HCV /HIV Nonresponders Experience Improved Disease Progression
study abstract: IMPACT OF INF TREATMENT IN THE LIVER ACTIVITY AND FIBROSIS IN
COINFECTED HCV/HIV THAT ARE NON-RESPONDERS PATIENTS.
Maribel Rodriguez-Torres, Jose F. Rodriguez-Orengo, Carlos F. Rios-Bedoya,
Elba Alicea-Bonilla, Santurce, PR; Rio Piedras, PR; Ponce, PR
editorial note: This study found an important result. As we know, some
patients with HCV or HCV/HIV will not achieve the desired viral load response
(undetectable or a clear reduction in viral load). What this study found was
that HCV/HIV coinfected patients who do not achieve a viral load response to
HCV therapy (nonresponders) were able to achieve an improvement of liver
disease. Both fibrosis and inflammation improved despite no response in viral
load. These types of benefits have been seen in HCV moninfected patients.
This is the first study I know of showing this benefit in HCV/HIV coinfected
patients. The study looked at patients with biopsy before and after
treatment. This study is small and the results preliminary but they found
that (1) the fibrosis progression rate reversed in the patients receiving
interferon but not in the patients who did not receive treatment; (2) the
study found liver disease activity (necroinflammatory score necroinflammatory
progression rate) was reversed. The second biopsy was performed 1.5 years
after therapy was stopped suggesting that the benefit can last that long.
This addresses the question --does maintenance therapy help when a patient
does not achieve a viral load response? This is a controversial issue. There
have been numerous studies that found interferon can improve liver disease
and slow or prevent progression of disease and cancer. However, these studies
have not conclusively proven that maintenance therapy actually slows or
prevents disease progression and achieves clinical benefit. The HALT-C study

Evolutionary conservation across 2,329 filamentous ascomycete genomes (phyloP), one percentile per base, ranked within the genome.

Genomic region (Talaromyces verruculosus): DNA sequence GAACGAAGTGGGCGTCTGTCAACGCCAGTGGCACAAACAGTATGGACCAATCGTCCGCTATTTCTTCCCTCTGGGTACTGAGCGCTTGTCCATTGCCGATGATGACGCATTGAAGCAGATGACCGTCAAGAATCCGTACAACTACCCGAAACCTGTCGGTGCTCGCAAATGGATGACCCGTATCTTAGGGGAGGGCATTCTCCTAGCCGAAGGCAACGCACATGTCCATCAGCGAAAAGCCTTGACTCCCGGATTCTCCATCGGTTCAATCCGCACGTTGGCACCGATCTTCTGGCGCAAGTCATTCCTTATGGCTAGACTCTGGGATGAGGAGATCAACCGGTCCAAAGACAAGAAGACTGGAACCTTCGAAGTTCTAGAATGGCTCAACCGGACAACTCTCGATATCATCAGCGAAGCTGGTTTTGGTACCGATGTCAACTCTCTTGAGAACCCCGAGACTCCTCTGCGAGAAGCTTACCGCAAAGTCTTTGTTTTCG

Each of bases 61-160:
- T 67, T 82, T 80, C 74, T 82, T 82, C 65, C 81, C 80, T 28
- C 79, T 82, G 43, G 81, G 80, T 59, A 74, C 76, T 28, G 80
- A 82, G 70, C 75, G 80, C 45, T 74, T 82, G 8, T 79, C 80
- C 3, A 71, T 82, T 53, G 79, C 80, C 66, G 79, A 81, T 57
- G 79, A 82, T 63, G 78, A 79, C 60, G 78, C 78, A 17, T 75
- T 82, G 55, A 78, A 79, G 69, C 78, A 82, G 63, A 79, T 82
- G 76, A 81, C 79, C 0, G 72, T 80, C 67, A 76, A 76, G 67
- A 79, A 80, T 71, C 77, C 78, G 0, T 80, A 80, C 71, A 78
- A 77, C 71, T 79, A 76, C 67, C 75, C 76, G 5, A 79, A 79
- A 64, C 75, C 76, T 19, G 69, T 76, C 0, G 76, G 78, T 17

is being conducted by the NIH to look at this question but results will not
be available for several years. Smaller studies are ongoing or in planning
stage to look at this question. In the meantime, patients have to make
treatment decisions. A patient with cirrhosis who does not achieve a viral
load response will have to consider maintenance therapy. The evidence so far
accumulated suggests maintenance therapy is helpful. In treating patients,
many doctors in fact use maintenace therapy for patients with advanced
disease while waiting for more conclusive study results.
Background : HIV/HCV coinfection is associated with higher progression to
liver cirrhosis. A significant number of coinfected patients will not achieve
SVR with therapy. The effect of INF in the liver histology is unknown.
Methods : We evaluated 28 coinfected patients with pre and post INF Tx. liver
biopsies. INF Tx. was given for at least 6 months. Detailed history was
assessed: age, gender, risk , alcohol , HIV Tx, and HCV duration. ALT, HIV
PCR, HCV PCR, CD4 were also obtained. 23 patients (82%) received INF Tx.
Analysis of histology (fibrosis) using Ishak score was performed. Fibrosis
score (0-5), necroinflammatory score (0-18), fibrosis progression rate and
necroinflamatory progression rate were calculated. Mean duration of INF Tx
was 11 Mo (6-22 Mo.). Chi-Square (Fishers p-value) was used for nominal
variables. Kruskal Wallis and Mann-Whitney tests were used for continuous
variables with the paired biopsies.
Results and Discussion: Most patients were male (83%), with mean age 42.4
years (28-61), HCV Gen 1 (86%), and no significant alcohol ingestion was
documented pre and between both biopsies. Most patients (67%), were on HAART.
Patient are immunocompetent with a mean CD4 of 473 cells/mm3. The mean HIV
PCR is 3.9 log and 33% were HIV PCR non-detectable. Mean HCV PCR was 6.1 log
and mean duration HCV disease 18 years (9-42 years). Mean fibrosis score Pre
Tx. was 2.79 vs. 3.46 post Tx (p=.02). The necroinflamatory score (NS1) was
reduced from the first biopsy with a mean score of 7.96 vs. NS2 of 5.82;
(p=0.013). In addition, necroinflamatory progression rate, NPR1 was reversed,
between the two biopsies (NPR1) =0.48 vs. NPR2= - 0.59, P=.03). ALT levels
did not correlate with activity or fibrosis values at any point. In fact, ALT
changes were inversely correlated to necroinflamatory scores at the post Tx.
biopsy (P=.04). INF treated vs. non-treated patients analysis show: FPR1 is
.146 (N=18) vs .27 (N=5). The FPR2 is .172 and .24 respectively. The
difference between the FPR2 and FPR1 is .4685 (N=5) vs -.6468 (N=18) for the
IFN treated group. This difference is not significant In conclusion, INF Tx.
in coinfected non-responders has a significant beneficial effect in activity.
No conclusions can be reached in this population, regarding fibrosis
progression, but the data suggests that fibrosis progression can be
diminished with IFN Tx. Further follow up of liver histology and additional
patients are needed to assess the long-term impact of Treatment.